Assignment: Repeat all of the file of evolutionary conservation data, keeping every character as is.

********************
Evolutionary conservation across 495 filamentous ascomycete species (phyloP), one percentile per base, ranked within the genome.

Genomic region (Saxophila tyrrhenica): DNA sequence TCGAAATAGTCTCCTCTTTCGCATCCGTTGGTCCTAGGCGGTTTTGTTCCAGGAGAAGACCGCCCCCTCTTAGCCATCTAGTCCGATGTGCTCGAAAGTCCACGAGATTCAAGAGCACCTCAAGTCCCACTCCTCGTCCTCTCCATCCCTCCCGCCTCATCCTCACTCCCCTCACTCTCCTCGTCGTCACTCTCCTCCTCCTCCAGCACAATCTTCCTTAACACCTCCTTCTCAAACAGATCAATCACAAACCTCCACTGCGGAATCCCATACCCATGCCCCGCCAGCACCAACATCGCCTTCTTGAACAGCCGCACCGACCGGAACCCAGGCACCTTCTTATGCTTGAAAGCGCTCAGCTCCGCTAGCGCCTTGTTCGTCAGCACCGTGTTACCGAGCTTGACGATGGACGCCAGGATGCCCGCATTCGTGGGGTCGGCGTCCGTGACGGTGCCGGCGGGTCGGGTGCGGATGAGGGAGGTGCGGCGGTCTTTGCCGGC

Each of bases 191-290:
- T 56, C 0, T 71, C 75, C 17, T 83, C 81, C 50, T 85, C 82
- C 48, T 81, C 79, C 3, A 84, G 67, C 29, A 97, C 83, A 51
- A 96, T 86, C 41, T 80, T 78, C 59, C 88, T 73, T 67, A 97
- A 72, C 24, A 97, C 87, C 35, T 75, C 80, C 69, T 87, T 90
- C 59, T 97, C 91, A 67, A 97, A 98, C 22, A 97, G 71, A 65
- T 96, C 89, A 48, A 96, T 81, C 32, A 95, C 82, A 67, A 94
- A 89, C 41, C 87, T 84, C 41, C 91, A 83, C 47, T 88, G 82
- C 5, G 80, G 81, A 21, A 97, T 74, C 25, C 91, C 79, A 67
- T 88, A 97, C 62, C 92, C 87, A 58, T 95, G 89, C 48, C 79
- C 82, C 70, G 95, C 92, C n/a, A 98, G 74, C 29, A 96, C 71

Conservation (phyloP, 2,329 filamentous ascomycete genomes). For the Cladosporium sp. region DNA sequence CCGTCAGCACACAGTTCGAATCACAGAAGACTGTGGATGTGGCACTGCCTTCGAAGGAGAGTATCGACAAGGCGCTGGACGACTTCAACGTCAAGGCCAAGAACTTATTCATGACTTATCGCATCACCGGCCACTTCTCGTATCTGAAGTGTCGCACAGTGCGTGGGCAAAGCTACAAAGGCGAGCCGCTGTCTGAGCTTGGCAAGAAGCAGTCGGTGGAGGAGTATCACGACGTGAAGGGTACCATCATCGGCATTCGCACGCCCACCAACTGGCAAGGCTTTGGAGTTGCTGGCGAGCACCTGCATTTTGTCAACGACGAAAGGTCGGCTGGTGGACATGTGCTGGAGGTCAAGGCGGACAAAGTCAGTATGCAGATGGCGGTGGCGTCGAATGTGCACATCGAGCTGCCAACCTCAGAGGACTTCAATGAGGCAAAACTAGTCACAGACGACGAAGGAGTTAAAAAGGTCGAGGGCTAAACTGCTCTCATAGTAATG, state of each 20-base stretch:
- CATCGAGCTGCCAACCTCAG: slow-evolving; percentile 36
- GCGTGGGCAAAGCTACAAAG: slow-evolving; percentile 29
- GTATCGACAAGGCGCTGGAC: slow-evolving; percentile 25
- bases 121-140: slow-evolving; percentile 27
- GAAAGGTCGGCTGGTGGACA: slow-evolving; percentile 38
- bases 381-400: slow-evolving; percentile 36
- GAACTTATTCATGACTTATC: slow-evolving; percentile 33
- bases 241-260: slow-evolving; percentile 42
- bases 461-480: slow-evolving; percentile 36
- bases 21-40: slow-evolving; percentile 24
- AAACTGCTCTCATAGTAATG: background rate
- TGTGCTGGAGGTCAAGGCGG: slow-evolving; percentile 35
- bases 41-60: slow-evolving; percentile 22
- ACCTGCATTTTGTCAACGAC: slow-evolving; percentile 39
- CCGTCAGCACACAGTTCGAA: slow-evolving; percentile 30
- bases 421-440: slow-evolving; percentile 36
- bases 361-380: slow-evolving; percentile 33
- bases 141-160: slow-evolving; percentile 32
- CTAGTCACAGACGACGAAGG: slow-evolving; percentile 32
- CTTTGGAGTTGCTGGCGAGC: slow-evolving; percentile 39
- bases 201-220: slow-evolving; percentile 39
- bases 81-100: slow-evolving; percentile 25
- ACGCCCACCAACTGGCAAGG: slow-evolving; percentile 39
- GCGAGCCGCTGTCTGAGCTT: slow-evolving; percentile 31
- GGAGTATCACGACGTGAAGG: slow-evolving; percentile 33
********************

Evolutionary conservation across 495 filamentous ascomycete species (phyloP), one percentile per base, ranked within the genome.

Genomic region (Saxophila tyrrhenica): DNA sequence TCGAAATAGTCTCCTCTTTCGCATCCGTTGGTCCTAGGCGGTTTTGTTCCAGGAGAAGACCGCCCCCTCTTAGCCATCTAGTCCGATGTGCTCGAAAGTCCACGAGATTCAAGAGCACCTCAAGTCCCACTCCTCGTCCTCTCCATCCCTCCCGCCTCATCCTCACTCCCCTCACTCTCCTCGTCGTCACTCTCCTCCTCCTCCAGCACAATCTTCCTTAACACCTCCTTCTCAAACAGATCAATCACAAACCTCCACTGCGGAATCCCATACCCATGCCCCGCCAGCACCAACATCGCCTTCTTGAACAGCCGCACCGACCGGAACCCAGGCACCTTCTTATGCTTGAAAGCGCTCAGCTCCGCTAGCGCCTTGTTCGTCAGCACCGTGTTACCGAGCTTGACGATGGACGCCAGGATGCCCGCATTCGTGGGGTCGGCGTCCGTGACGGTGCCGGCGGGTCGGGTGCGGATGAGGGAGGTGCGGCGGTCTTTGCCGGC

Each of bases 191-290:
- T 56, C 0, T 71, C 75, C 17, T 83, C 81, C 50, T 85, C 82
- C 48, T 81, C 79, C 3, A 84, G 67, C 29, A 97, C 83, A 51
- A 96, T 86, C 41, T 80, T 78, C 59, C 88, T 73, T 67, A 97
- A 72, C 24, A 97, C 87, C 35, T 75, C 80, C 69, T 87, T 90
- C 59, T 97, C 91, A 67, A 97, A 98, C 22, A 97, G 71, A 65
- T 96, C 89, A 48, A 96, T 81, C 32, A 95, C 82, A 67, A 94
- A 89, C 41, C 87, T 84, C 41, C 91, A 83, C 47, T 88, G 82
- C 5, G 80, G 81, A 21, A 97, T 74, C 25, C 91, C 79, A 67
- T 88, A 97, C 62, C 92, C 87, A 58, T 95, G 89, C 48, C 79
- C 82, C 70, G 95, C 92, C n/a, A 98, G 74, C 29, A 96, C 71

Conservation (phyloP, 2,329 filamentous ascomycete genomes). For the Cladosporium sp. region DNA sequence CCGTCAGCACACAGTTCGAATCACAGAAGACTGTGGATGTGGCACTGCCTTCGAAGGAGAGTATCGACAAGGCGCTGGACGACTTCAACGTCAAGGCCAAGAACTTATTCATGACTTATCGCATCACCGGCCACTTCTCGTATCTGAAGTGTCGCACAGTGCGTGGGCAAAGCTACAAAGGCGAGCCGCTGTCTGAGCTTGGCAAGAAGCAGTCGGTGGAGGAGTATCACGACGTGAAGGGTACCATCATCGGCATTCGCACGCCCACCAACTGGCAAGGCTTTGGAGTTGCTGGCGAGCACCTGCATTTTGTCAACGACGAAAGGTCGGCTGGTGGACATGTGCTGGAGGTCAAGGCGGACAAAGTCAGTATGCAGATGGCGGTGGCGTCGAATGTGCACATCGAGCTGCCAACCTCAGAGGACTTCAATGAGGCAAAACTAGTCACAGACGACGAAGGAGTTAAAAAGGTCGAGGGCTAAACTGCTCTCATAGTAATG, state of each 20-base stretch:
- CATCGAGCTGCCAACCTCAG: slow-evolving; percentile 36
- GCGTGGGCAAAGCTACAAAG: slow-evolving; percentile 29
- GTATCGACAAGGCGCTGGAC: slow-evolving; percentile 25
- bases 121-140: slow-evolving; percentile 27
- GAAAGGTCGGCTGGTGGACA: slow-evolving; percentile 38
- bases 381-400: slow-evolving; percentile 36
- GAACTTATTCATGACTTATC: slow-evolving; percentile 33
- bases 241-260: slow-evolving; percentile 42
- bases 461-480: slow-evolving; percentile 36
- bases 21-40: slow-evolving; percentile 24
- AAACTGCTCTCATAGTAATG: background rate
- TGTGCTGGAGGTCAAGGCGG: slow-evolving; percentile 35
- bases 41-60: slow-evolving; percentile 22
- ACCTGCATTTTGTCAACGAC: slow-evolving; percentile 39
- CCGTCAGCACACAGTTCGAA: slow-evolving; percentile 30
- bases 421-440: slow-evolving; percentile 36
- bases 361-380: slow-evolving; percentile 33
- bases 141-160: slow-evolving; percentile 32
- CTAGTCACAGACGACGAAGG: slow-evolving; percentile 32
- CTTTGGAGTTGCTGGCGAGC: slow-evolving; percentile 39
- bases 201-220: slow-evolving; percentile 39
- bases 81-100: slow-evolving; percentile 25
- ACGCCCACCAACTGGCAAGG: slow-evolving; percentile 39
- GCGAGCCGCTGTCTGAGCTT: slow-evolving; percentile 31
- GGAGTATCACGACGTGAAGG: slow-evolving; percentile 33